• Don’t assume pronouns based on appearance, and ask for pronouns when you meet someone new (ex: “It’s nice to meet you, Shakil. What pronouns do you use?”);
  • Include your pronouns with your email signature, name tags, Zoom profile, business card and/or anywhere else you share your name and contact information;
  • Avoid language like “preferred pronouns” which make correct pronoun use seem optional.

4. Support the Trans Community Outside of the Workplace

To create a workplace that feels truly inclusive to transgender, nonbinary and gender-diverse people, it’s important that your organization supports the transgender community outside of the workplace as well. There are many ways to make your support clear to your own employees and to your clients and customers. For example:

  • Sponsor or donate to charitable organizations supporting transgender people or advocating for transgender rights;
  • Offer resources for employees transitioning, struggling with gender identity or who have loved ones who are transgender;
  • Speak out publicly against anti-trans legislation that affects your city, state, province or community and reiterate your position within your organization.

5. Invest in Ongoing Equity, Diversity and Inclusion Education for Your Staff

image of diverse staff engaged in a training

Part of making your workplace more welcoming to transgender, nonbinary and gender-diverse people is ensuring that all employees understand the importance of creating an inclusive workplace and have the tools and knowledge necessary to do so. For example:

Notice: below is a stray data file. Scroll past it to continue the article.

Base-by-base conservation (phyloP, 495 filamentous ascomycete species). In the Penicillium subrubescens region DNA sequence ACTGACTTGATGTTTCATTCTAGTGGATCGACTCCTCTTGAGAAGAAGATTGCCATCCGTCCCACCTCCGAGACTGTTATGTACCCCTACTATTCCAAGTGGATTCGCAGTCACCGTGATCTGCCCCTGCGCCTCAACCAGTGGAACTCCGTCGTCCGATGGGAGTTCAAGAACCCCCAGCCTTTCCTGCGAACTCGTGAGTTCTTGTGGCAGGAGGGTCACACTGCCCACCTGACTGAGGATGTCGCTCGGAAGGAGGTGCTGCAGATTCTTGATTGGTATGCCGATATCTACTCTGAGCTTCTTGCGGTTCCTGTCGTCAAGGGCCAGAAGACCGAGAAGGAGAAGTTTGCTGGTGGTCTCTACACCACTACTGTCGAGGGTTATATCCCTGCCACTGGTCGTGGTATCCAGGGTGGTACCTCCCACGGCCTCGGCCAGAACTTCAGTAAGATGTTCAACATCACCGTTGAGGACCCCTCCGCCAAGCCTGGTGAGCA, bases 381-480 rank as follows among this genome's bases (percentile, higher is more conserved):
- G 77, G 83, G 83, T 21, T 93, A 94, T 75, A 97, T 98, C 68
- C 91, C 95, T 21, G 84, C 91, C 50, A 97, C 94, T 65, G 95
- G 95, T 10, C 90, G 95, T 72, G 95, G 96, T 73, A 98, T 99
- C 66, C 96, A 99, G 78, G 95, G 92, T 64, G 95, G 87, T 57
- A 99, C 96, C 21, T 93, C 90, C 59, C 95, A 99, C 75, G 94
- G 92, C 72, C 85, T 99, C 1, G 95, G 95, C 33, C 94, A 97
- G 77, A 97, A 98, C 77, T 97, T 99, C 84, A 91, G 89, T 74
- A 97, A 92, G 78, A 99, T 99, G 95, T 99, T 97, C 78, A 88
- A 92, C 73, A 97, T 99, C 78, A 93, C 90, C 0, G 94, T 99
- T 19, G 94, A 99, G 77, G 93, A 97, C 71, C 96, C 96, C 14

• Bring in external experts instead of only relying on gender-diverse employees for direction;
  • Support employee resource groups (ERGs) that improve inclusion, attraction and retention and representation of gender-diverse employees;
  • Collect demographic and inclusion data from your employees to understand your current state of inclusion and where you need to improve;
  • Invest in ongoing training that will help staff understand their own unconscious biases around gender and other areas of difference.

Now What?

The most inclusive workplaces are ones where everyone of every gender identity feels they matter and belong—and that means creating an environment that is welcoming to and inclusive of transgender, nonbinary and gender-diverse employees.

If you’re not sure where to start, invest in professional support or begin by collecting demographic and inclusion data to understand how you can improve your employees’ experience at work.

Anima Leadership

Anima Leadership believes in a compassionate approach to racial justice where everyone can feel like they matter and belong.

Since 2007, we have worked with thousands of individuals and hundreds of organizations teaching, consulting and coaching transformative change. Our award-winning training programs and innovative measurement tools will help us journey with you from diversity basics to advanced belonging.